Despite what the fur industry wants us to believe, it's far more damaging. A study done at the University of Michigan showed that creating a fur garment takes approximately 20 times the energy it would to make a fake fur garment of the same size. Even a fur coat made from a wild animal takes 3 times as much energy.15 16
While an untanned (untreated) pelt is naturally biodegradable and therefore better for the environment, absolutely no untanned coats are sold. After all, who wants a coat that will quickly rot in their closet?
The chemical treatments used to keep the fur from rotting are dangerous to the water supply. Some of these chemicals include sulphuric, formic and lactic acids, lead, cyanide, formaldehyde, hydrogen peroxide, ammonia, chromium salts, alum, sodium chlorite, copper sulphate and ferous sulphate.17 Highly elevated levels of these chemicals can be found in the areas around fur and leather tanneries.
The US Center for Disease Control and Prevention discovered that the incidence of leukemia in residents near a Kentucky tannery were five times the national average.18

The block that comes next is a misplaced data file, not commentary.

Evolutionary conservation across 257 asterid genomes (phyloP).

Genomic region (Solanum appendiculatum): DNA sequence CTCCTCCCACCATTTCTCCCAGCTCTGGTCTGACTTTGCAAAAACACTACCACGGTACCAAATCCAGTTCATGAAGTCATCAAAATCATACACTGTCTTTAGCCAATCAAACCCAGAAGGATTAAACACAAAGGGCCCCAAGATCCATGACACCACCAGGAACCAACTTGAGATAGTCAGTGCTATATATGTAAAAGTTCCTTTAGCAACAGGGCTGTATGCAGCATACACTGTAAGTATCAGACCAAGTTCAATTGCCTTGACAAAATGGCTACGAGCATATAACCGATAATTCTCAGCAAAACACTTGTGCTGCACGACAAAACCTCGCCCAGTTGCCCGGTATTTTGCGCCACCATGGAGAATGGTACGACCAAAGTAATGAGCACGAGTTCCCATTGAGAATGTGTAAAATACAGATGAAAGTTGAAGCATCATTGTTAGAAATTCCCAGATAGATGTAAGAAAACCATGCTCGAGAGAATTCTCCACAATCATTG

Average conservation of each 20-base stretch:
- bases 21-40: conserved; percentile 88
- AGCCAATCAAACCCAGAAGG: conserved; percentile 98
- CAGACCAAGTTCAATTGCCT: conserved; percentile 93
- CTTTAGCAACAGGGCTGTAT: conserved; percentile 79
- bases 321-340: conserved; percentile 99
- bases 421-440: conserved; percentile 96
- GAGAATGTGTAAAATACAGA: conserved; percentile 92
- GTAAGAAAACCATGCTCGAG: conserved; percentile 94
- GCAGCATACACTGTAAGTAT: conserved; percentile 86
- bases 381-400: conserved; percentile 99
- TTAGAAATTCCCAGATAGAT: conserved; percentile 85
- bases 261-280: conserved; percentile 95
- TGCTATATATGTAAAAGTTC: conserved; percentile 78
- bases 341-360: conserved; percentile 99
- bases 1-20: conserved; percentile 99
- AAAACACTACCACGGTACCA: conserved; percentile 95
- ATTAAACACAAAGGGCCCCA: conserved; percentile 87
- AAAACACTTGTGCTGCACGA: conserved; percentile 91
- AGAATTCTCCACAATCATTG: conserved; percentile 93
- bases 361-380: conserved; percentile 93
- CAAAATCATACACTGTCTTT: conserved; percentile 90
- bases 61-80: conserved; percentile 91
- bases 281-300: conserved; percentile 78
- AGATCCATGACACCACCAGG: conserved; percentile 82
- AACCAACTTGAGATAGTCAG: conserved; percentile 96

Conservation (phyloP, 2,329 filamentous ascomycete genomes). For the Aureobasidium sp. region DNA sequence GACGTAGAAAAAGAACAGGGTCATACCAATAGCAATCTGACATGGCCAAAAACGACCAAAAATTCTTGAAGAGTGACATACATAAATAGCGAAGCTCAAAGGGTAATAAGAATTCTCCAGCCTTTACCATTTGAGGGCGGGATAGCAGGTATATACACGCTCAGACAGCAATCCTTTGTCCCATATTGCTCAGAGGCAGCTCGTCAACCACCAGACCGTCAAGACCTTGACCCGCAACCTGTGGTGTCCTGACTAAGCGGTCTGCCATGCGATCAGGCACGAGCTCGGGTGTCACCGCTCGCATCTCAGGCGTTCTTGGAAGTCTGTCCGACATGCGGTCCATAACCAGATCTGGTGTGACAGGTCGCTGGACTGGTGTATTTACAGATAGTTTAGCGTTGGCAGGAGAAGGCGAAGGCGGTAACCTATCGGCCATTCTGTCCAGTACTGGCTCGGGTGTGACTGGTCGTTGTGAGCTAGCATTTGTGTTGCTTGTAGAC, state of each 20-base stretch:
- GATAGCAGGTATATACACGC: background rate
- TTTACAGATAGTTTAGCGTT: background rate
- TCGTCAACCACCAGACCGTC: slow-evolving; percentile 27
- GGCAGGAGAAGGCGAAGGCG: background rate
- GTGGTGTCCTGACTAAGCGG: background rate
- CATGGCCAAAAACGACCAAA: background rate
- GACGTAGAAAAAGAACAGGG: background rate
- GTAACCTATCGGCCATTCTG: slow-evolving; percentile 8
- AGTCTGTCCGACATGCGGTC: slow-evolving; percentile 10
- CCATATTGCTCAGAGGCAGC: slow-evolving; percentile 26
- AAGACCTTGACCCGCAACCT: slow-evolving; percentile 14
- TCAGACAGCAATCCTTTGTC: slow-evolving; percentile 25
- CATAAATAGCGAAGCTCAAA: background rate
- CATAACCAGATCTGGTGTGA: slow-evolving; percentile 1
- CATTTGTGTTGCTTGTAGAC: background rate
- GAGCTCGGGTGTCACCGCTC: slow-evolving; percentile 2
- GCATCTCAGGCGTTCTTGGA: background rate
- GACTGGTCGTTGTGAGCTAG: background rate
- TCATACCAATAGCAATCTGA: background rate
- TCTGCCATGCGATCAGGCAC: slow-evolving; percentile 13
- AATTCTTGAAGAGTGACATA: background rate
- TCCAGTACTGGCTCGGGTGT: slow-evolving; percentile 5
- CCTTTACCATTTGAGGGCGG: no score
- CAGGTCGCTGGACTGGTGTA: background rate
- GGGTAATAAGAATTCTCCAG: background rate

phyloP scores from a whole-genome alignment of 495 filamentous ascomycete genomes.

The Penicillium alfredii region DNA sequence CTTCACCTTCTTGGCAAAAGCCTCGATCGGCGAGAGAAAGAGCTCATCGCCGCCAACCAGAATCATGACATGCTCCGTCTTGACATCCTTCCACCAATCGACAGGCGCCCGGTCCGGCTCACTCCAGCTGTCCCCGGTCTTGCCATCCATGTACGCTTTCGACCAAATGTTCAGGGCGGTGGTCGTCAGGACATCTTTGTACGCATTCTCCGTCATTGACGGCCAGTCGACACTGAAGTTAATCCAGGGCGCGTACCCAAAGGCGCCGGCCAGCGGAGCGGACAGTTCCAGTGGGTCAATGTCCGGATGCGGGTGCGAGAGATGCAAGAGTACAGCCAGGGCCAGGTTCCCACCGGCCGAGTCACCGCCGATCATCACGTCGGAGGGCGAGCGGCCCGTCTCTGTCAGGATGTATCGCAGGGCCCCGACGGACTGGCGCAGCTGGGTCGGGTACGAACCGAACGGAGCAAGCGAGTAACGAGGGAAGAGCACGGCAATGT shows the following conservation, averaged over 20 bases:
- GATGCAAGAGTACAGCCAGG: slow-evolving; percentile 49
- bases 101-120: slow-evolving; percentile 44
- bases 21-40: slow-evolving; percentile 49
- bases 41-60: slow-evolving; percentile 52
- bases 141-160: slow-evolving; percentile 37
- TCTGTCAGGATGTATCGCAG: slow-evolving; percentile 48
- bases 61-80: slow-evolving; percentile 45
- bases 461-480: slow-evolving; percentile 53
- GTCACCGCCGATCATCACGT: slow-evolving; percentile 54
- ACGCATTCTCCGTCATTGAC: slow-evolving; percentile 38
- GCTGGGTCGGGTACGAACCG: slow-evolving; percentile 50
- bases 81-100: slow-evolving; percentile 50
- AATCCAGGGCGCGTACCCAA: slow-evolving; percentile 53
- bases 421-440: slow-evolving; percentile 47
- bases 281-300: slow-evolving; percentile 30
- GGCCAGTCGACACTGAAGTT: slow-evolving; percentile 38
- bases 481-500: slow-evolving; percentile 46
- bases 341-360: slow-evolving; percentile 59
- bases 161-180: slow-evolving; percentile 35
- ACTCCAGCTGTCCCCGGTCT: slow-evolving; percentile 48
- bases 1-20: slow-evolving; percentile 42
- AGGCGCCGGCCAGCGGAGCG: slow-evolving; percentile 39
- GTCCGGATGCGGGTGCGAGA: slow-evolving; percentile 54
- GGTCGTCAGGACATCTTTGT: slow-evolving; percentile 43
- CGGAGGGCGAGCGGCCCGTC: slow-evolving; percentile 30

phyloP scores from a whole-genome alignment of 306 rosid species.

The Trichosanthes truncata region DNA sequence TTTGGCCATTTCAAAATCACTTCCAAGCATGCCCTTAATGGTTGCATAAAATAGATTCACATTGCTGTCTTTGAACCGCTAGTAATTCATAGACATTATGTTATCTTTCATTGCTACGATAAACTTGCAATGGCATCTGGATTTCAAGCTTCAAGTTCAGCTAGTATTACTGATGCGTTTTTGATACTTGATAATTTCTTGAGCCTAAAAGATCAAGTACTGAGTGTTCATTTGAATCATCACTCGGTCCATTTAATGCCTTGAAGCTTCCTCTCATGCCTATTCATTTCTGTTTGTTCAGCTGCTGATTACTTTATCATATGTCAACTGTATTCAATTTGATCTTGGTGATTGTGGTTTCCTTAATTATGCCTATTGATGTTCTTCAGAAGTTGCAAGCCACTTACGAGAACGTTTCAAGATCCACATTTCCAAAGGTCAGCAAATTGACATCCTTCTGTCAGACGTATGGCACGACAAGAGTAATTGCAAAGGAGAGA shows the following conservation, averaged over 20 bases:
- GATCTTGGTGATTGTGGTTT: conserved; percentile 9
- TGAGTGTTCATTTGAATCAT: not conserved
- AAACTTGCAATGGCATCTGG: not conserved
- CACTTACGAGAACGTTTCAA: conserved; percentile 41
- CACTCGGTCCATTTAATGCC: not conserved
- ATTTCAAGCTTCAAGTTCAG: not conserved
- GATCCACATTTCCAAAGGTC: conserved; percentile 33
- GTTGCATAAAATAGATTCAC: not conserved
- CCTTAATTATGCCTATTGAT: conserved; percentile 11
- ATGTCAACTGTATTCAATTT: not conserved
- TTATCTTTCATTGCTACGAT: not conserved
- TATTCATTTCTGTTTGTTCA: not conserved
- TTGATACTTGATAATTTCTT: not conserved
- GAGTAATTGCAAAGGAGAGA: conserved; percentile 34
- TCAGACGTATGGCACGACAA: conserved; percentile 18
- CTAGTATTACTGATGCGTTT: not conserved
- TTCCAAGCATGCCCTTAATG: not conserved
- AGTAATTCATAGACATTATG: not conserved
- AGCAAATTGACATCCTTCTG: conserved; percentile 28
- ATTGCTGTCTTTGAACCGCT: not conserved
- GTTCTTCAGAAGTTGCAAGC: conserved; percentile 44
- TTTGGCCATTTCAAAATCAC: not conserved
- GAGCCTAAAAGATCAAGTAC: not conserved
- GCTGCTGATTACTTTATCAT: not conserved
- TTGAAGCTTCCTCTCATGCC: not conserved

People working in fur or leather tanneries are even more susceptible to cancer; a study conducted by the New York State Department of Health determined that more than half of testicular cancer victims were also tannery employees.19
One must also consider the impact that fur-farming has on the environment. For example, 2.56 million mink were raised and killed specifically for their fur in the United States in 2004. Each mink produces approximately 44 pounds of feces during its lifetime, which adds up to tens of thousands of pounds annually. Mink feces contain phosphorus, and though the fur industry has sought ways to reduce the amount they excrete, U.S. waterways are still polluted with over 1000 tons annually.20 Similarly, in January of 1998 Sweden's largest fox farm was forced to close due to its role in the contamination of the local water supply.21
Fur obtained through trapping brings up an entirely different environmental issue. An average of three non-target animals are trapped and thrown away for every target animal that is caught – and many of these are endangered species.
A study conducted by the University of Minnesota Raptor and Research Rehabilitation program determined that 21% of Bald Eagle admissions involved leghold trap related injuries, and 64% of these admissions were fatal.22